Taoiseach upbeat over America's undocumented Irish

US President Trump has introduced a raft of orders severely cracking down on illegal immigration in the US

Taoiseach upbeat over America's undocumented Irish

The Taoiseach, Enda Kenny opens new Dublin premises for the Office of the Data Protection Commissioner, 26-01-2017. Image: Sam Boal/RollingNews

The Taoiseach has said he hopes "very minor indiscretions" involving undocumented Irish in the US will be overlooked by the authorities - as President Trump begins a heavy crack-down on illegal immigration.

The new US President has signed a number of executive orders over recent days which will specifically target immigrants.

The much-publicised border wall with Mexico will be complimented by a direction to customs and border agents to immediately deport or detain every unauthorized immigrant caught attempting to enter the country.

The orders also make it easier for unauthorised immigrants to be classified as ‘criminals’ and made a priority for deportation.

In order to police the crack-down, President Trump aims to hire 10,000 extra federal immigration agents and 5,000 additional Border Patrol agents.

The directives also move to strip federal funding from "sanctuary" states and cities that are deemed to be harbouring illegal immigrants.

According to reports from Reuters, Trump is expected to sign a new order in the coming days that will block the entry of refugees from war-torn Syria and suspend the entry of any immigrants from Muslim-majority Middle Eastern and African countries Syria, Sudan, Somalia, Iraq, Iran, Libya and Yemen.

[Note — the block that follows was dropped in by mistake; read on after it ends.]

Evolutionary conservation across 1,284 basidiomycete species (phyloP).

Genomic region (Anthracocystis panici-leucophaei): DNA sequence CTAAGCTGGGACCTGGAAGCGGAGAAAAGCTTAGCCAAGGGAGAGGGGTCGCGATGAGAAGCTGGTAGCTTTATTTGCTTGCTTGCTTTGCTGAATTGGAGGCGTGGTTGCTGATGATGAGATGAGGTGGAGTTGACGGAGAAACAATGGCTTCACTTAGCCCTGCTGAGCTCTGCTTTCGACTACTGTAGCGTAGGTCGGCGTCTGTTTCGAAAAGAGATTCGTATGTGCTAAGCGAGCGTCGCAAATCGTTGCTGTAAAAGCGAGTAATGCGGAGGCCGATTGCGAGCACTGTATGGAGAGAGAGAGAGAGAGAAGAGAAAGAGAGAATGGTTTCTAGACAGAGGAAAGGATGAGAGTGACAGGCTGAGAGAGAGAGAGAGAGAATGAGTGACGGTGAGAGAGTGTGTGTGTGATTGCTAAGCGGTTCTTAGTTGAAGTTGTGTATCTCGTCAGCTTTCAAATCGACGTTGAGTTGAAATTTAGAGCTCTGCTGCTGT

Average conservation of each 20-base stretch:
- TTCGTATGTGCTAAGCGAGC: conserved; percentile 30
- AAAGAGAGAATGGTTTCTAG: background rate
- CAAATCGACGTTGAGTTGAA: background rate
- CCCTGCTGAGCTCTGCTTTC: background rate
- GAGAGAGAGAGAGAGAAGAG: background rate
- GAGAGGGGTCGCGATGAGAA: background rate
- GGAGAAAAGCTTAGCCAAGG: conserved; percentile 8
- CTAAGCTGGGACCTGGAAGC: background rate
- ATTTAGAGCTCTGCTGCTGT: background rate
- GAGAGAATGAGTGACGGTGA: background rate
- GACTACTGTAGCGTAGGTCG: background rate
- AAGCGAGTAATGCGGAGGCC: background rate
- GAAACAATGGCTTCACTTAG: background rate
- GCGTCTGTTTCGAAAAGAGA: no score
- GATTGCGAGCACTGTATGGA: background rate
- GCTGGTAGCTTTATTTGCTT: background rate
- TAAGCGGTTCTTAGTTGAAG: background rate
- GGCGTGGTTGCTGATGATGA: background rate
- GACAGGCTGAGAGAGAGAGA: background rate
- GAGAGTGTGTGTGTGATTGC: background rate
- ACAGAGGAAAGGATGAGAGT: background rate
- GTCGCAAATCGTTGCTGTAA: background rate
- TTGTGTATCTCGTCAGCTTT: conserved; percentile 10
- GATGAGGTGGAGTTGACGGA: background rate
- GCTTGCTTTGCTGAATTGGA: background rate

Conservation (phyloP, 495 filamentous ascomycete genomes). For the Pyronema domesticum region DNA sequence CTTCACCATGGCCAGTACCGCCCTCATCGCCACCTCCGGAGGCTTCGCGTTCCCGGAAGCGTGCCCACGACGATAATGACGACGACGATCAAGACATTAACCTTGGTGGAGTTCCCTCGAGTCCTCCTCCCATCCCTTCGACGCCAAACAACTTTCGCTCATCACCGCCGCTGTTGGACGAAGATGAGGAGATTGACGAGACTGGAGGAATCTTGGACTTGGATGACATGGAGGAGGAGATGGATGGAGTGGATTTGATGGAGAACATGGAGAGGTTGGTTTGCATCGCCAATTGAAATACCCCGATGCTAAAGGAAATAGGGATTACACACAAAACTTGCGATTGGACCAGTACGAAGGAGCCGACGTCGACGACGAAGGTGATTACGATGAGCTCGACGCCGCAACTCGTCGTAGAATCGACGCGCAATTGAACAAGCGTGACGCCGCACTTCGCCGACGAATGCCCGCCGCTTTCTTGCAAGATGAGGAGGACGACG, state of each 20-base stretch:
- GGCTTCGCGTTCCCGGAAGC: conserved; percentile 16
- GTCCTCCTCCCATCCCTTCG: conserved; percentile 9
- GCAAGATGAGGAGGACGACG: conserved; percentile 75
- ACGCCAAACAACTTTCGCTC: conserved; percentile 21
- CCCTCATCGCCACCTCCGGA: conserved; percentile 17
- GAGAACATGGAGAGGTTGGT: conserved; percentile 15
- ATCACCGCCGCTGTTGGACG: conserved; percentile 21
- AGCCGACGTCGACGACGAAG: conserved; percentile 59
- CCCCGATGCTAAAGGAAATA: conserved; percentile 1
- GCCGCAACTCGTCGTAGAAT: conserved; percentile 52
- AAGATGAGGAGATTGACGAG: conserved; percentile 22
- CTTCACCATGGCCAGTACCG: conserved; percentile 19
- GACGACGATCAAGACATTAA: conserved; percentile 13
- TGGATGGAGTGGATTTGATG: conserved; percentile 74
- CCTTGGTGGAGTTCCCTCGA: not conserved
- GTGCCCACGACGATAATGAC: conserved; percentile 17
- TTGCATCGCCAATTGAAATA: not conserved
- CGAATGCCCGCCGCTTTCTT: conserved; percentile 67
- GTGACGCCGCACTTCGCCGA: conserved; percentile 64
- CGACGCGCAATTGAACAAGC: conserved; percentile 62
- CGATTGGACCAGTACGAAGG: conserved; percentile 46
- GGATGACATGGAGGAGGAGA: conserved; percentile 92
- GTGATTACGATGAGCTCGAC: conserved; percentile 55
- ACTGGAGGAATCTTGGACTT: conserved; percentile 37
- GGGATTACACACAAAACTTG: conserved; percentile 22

Undocumented Irish

It is estimated that around 50,000 undocumented Irish people live and work in the US - many of whom will be watching President Trump’s orders with trepidation.

This afternoon, the Taoiseach said “given the extraordinary contribution the Irish make” to American society he is hopeful the US President will clarify that Irish people living illegally in the United States won't be kicked out over 'minor indiscretions'.

He said that following previous discussion with Mr Trump, he is hopeful that minor issues like parking tickets will not be considered grounds for people to be deported.

“I would hope, when the clarification comes, that very minor indiscretions are not issues that would warrant drastic actions being taken,” he said.

“I made that very clear to the president and to the vice-president and given my information about Irish people who are undocumented and working with the emigrant authorities in the States, I hope that will be so.”

Mr Kenny is due to meet with President Trump at the White House on St Patrick’s Day.

Irish Lobby for Immigration Reform

Meanwhile the Chair of the Irish Lobby for Immigration Reform, Ciaran Staunton has said he doesn't believe the clamp down on illegal immigration into the US will impact on the illegal Irish living there.

“First and foremost the deportation issue of criminals does not affect our community does not affect our community,” he said.

“The Mexican border does not affect our community. The sanctuary cities does not affect most of our communities."